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A Widow's Tale and Other Stories by Mrs. Oliphant




With an Introductory Note by J. M. Barrie

William Blackwood and Sons Edinburgh and London MDCCCXCVIII


I remember well my first meeting with Mrs Oliphant a dozen years ago, how she "ordered" me to Windsor where she was then living (I like to think that it was an order, and obeyed as such by her very loyal subject), and that I was as proud to go, and as nervous, as those must be who make the same journey by command of another lady resident in the same place. I have an odd recollection too of buying my first umbrella for this occasion--for no reason apparently except that I wanted to impress her.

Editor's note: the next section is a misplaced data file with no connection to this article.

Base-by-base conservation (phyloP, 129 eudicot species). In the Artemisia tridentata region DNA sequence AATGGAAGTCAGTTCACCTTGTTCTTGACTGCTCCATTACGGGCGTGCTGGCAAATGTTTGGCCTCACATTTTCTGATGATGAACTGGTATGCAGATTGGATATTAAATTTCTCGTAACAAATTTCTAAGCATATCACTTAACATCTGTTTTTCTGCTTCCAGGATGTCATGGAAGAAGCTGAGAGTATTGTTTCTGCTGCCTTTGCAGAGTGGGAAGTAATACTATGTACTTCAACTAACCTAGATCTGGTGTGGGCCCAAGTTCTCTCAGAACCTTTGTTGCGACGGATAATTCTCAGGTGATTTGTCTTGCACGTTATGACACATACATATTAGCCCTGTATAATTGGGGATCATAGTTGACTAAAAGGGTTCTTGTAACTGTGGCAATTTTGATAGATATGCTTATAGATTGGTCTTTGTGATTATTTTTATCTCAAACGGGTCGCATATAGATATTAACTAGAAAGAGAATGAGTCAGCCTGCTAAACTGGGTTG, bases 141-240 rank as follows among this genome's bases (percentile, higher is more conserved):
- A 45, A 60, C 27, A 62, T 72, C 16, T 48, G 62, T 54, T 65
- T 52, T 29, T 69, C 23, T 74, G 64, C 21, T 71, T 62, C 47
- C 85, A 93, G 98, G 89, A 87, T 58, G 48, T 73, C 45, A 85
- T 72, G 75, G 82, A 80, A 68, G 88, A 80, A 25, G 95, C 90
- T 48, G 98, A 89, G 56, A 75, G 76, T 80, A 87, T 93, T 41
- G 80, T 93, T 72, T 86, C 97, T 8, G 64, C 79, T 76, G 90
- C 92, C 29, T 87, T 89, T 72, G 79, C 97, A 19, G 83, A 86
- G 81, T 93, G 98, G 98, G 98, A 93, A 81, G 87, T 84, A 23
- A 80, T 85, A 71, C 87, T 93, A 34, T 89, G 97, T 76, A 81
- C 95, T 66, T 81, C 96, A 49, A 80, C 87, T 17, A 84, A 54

They say she was not tall, but she seemed tremendous to me that day. I find an old letter in which I dwelt on the height of her and her grand manner, so that evidently the umbrella was of little avail. In her presence, I think, those whose manner is of to-day must always have felt suddenly boorish. She belonged to a politer age: you never knew it more surely than when she was putting you at your ease with a graciousness that had something of a command in it. Mrs Oliphant was herself the fine Scots gentlewoman she drew so incomparably in her books, most sympathetic when she unbent and a ramrod if she chose--the _grande dame_ at one moment, almost a girl, it might be, the next (her sense of fun often made her a girl again), she gave you the impression of one who loved to finger beautiful things, and always wore rare caps and fine lace as if they were part of her. She could be almost fearsomely correct, and in the middle of it become audacious (for there was a dash of the Bohemian about her); her likes and dislikes were intense; in talk she was extremely witty without trying to be so (she was often, I think, amused and surprised to hear what she had just said); her eyes were so expressive, and such a humorous gleam leapt into them when you attempted to impress her (with anything more pretentious than an umbrella), that to catch sight of them must often to the grandiloquent have been to come to an abrupt stop; and, more noticeable perhaps than anything else, she was of an intellect so alert that one wondered she ever fell asleep. That was but a first impression, a photograph of externals, little to be read in it of the beautiful soul and most heroic woman who was the real Mrs Oliphant. The last time I saw her, which was shortly before her death, I knew her better. The wit had all gone out of her eyes, though not quite from her talk; her face had grown very sweet and soft, and what had started to be the old laugh often ended pitifully. The two sons who had been so much to her were gone, and for the rest of her days she never forgot it, I think, for the length of a smile. She was less the novelist now than a pathetic figure in a novel. She was as brave as ever, but she had less self-control; and so, I suppose it was, that the more exquisite part of her, which the Scotswoman's reserve had kept hidden, came to the surface and dwelt for that last year in her face, as if to let all those who looked on Mrs Oliphant know what she was before she bade them good-bye.

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